Chad Guimond patiently answered two or three queries about his first pitching start of the season for Lewiston High School, six-plus innings and a no-decision in the Blue Devils’ 8-7 loss to Edward Little.
Then he took his first step toward auditioning for a gig on ESPN’s “Baseball Tonight.”
“Now let me ask you a question,” Guimond requested. “Was that good? Was that fun to watch?”
Um, yes, and very.
Night baseball returned to the Twin Cities on Thursday evening, a few decades late, but not even a whisker short on entertainment value.
Several hundred splendidly behaved and hoarse spectators watched Edward Little’s Justin Ciszewski lace a line drive through the box with one out in the bottom of the eighth inning, plating John Alexander to end a wild one.
Makes you wonder how many fans actually knew the game was over, that it was already in extra innings, and that high school varsity games traditionally go seven. A majority of them didn’t attend another game all season. Most of them couldn’t.
“Oh, this made it great,” said Ciszewski. “We had friends from other teams here cheering us on because all the other practices and games were already over.”
Purists loudly boast of baseball as the only game not governed by a clock. Well, baseball in Maine is the only high school sport completely stripped of its ambience by a clock. That is, the one on the wall.
High school baseball faces the opposite problem of Bud Selig and ratings-hungry Major League Baseball. World Series games start too late for the kids, but schoolboy games commence about three hours too early for the kids. And everyone else.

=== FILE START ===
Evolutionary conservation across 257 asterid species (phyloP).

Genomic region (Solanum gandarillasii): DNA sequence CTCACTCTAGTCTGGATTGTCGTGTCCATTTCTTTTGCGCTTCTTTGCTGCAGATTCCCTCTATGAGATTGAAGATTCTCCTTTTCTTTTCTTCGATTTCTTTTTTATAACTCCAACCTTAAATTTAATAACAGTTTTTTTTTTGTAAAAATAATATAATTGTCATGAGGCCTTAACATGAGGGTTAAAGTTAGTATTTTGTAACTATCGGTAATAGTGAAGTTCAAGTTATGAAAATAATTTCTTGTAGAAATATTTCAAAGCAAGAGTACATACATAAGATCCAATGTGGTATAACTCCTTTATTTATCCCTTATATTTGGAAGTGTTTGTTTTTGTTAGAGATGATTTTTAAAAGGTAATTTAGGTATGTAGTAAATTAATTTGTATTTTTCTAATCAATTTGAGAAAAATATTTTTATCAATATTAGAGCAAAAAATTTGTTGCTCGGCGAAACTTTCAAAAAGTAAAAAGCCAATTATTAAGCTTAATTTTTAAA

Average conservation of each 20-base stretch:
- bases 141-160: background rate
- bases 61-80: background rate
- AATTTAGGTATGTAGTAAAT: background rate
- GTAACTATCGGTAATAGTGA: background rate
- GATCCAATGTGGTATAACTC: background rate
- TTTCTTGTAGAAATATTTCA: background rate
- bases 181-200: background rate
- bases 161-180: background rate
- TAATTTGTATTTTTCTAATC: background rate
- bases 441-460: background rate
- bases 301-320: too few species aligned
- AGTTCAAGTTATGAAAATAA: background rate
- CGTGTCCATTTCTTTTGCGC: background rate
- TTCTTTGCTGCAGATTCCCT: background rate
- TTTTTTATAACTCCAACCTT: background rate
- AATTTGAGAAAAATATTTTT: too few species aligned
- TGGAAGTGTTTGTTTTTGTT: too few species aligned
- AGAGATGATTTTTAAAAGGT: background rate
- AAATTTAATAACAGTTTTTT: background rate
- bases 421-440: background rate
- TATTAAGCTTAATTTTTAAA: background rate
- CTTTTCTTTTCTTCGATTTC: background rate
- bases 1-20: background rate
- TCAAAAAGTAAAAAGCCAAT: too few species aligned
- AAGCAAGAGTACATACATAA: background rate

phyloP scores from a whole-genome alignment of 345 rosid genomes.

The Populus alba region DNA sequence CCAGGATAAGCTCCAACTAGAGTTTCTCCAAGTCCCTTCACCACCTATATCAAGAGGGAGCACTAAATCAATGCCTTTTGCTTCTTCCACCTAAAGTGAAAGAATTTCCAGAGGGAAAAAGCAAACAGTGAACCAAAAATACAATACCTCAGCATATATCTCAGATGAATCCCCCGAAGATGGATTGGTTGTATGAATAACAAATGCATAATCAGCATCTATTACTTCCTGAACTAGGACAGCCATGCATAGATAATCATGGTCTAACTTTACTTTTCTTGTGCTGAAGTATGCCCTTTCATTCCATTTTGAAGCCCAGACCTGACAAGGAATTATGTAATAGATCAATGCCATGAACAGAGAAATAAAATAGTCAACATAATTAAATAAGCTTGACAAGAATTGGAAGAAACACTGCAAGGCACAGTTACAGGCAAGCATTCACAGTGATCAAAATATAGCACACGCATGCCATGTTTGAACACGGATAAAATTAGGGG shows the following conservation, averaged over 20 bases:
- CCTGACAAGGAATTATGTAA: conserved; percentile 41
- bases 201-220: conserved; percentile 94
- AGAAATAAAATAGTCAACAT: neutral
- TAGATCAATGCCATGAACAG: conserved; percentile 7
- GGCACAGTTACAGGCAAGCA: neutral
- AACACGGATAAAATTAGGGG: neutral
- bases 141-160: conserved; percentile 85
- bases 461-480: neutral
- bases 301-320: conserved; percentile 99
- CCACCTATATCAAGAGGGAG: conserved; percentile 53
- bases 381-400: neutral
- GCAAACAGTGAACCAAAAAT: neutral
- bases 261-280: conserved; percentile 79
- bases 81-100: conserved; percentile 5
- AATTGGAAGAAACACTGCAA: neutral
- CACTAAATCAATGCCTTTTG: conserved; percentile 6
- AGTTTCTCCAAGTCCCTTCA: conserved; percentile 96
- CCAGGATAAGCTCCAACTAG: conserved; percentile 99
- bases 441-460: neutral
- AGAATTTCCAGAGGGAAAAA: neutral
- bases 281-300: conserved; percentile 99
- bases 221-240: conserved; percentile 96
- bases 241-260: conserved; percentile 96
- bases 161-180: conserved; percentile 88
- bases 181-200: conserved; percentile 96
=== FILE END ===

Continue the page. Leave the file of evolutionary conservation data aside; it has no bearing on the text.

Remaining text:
Limited by daylight, and a lack of artificial light, schools are forced to start games between 3:30 and 4:30 p.m. Which is when the average non-baseball player is either practicing the shot put with the track and field team or flipping a burger on the 2-to-6 shift.
You can forget about parents, too, other than self-employed ones.
In the last decade or two, most school districts and athletic booster clubs have raised enough money to install lights on one, all-purpose field. Football, field hockey, soccer and lacrosse teams get to share the glory and the starting times after sunset.
Those baseball diamonds? They’re just not versatile enough to merit bulbs. Consequently, baseball plays its six-week season in cold, rain-soaked anonymity.
But not here. Not on this night. Coaches Scott Annear of Edward Little and Todd Cifelli of Lewiston plucked the necessary strings with their athletic administrators and the properly equipped Auburn Suburban Little League complex to give Baseball’s Battle of the Bridge the stage it deserved.
“Being behind the plate and looking out and seeing those lights all around you, it was like being in the big time,” said Lewiston catcher Ryan Lagasse. “You could visualize yourself being in Fenway Park.”
The hosts were equally grateful.
After its extended post-game huddle in right field (the safe assumption is that nobody wanted to leave), Edward Little jogged in tandem to shake the hand of the guy who was busy raking the pitcher’s mound.
He was Auburn Suburban Little League vice president Larry Gordon. It was no symbolic gesture. Thursday’s previously scheduled game at the complex had to be postponed in order to free the field for the high school students.
Was it worth it? You bet. And assuming both that the little leaguers stick with the national pastime and the schools resolve not to let this be a one-and-done event, it’s guaranteed that the younger kids will see it the same way, someday.
“This,” said Lagasse, “needs to happen every year.”
Kalle Oakes is a staff writer. He can be reached by e-mail at email@example.com.